Industry groups have been busy examining the impact of the Durbin Amendment on consumer pricing in these very early stages of its presence in the market and, no surprise, haven’t found any examples of retailers passing interchange fee savings on to consumers. This article speaks to 7-Eleven and tends to suggest that the price of a Slurpee should have been reduced by now (by $0.21?), but perhaps that’s too literal a translation for such a complex market.
For example, 7-Eleven has been at the center of providing self-service kiosks in their stores to offer shared-branch services and surcharge free ATM access for credit unions around the country for many years. Consumers have certainly benefitted from that (along with the financial institutions), but more recently, they signed a new deal with Alliance Data to drive stored-value and loyalty programs. It would make sense then, that some of the missing Durbin dollars might be funneled into these programs, thus offering more value to consumers who frequent their stores.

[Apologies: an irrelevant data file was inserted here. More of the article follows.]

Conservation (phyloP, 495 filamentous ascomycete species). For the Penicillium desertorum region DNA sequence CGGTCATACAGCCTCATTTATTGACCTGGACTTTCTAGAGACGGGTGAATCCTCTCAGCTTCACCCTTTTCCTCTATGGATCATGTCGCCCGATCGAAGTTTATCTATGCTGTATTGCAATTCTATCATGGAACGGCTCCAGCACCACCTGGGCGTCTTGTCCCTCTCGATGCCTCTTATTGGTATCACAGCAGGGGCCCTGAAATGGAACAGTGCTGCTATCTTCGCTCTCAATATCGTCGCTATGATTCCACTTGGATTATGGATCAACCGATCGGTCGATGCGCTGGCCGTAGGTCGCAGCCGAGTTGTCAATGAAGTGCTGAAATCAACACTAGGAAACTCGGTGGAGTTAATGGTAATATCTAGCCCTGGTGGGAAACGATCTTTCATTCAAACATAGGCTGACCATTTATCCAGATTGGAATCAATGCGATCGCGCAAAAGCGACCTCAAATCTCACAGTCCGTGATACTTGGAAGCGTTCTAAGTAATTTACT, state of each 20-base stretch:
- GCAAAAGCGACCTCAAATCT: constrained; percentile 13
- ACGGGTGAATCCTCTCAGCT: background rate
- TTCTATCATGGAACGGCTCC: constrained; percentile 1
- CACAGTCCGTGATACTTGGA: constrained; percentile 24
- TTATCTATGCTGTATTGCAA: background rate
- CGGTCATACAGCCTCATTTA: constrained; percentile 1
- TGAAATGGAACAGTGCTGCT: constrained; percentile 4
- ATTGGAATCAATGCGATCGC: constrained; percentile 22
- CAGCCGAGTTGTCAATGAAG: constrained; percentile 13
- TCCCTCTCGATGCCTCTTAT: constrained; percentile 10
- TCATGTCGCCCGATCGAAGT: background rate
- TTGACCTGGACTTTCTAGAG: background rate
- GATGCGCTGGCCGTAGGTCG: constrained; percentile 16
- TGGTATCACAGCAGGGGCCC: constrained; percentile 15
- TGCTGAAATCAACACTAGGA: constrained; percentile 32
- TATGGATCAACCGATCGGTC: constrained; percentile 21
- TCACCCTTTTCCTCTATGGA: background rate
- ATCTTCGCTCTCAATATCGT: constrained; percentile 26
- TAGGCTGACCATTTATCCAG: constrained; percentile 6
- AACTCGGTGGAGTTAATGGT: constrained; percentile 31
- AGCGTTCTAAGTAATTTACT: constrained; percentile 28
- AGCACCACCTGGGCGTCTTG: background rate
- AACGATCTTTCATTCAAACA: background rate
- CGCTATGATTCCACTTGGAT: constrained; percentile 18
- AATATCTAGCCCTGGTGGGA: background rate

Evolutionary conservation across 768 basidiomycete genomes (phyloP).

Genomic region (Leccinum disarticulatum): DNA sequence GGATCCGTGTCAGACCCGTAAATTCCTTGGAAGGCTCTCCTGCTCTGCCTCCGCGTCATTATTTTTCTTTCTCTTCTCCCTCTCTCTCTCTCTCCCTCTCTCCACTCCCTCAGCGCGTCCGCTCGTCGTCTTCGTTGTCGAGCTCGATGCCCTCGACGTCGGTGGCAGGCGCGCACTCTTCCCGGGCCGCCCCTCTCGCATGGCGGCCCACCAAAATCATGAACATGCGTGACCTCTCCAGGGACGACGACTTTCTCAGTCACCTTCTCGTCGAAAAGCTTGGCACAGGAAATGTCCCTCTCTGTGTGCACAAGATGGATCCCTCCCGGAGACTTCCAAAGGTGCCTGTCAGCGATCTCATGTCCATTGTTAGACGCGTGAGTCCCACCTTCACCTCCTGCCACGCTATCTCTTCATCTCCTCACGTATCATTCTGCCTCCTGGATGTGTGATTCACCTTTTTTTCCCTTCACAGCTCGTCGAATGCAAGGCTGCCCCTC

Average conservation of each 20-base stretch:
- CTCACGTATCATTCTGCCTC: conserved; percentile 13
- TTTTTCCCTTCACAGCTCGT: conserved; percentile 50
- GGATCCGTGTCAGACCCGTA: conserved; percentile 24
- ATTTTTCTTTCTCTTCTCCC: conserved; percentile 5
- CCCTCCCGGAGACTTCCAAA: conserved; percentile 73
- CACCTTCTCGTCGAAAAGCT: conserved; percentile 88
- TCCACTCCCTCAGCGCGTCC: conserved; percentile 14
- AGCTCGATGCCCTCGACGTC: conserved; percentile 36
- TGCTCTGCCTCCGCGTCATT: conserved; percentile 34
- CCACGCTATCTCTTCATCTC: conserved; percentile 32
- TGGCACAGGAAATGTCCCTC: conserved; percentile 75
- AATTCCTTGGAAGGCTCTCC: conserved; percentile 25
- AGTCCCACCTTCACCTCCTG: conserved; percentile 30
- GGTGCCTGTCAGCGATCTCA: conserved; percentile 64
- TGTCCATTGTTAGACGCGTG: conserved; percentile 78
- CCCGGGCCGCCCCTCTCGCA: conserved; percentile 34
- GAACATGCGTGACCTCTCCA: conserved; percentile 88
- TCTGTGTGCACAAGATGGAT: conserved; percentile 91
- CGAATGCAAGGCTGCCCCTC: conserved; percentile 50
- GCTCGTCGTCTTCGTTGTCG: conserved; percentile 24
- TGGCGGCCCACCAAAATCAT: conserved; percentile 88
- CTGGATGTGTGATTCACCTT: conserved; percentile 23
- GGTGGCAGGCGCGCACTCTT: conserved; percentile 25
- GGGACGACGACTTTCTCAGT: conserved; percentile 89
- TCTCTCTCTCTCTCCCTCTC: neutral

The price of Slurpees has stubbornly remained the same despite new limits on debit card interchange, according to a survey by a payments-industry lobbying group.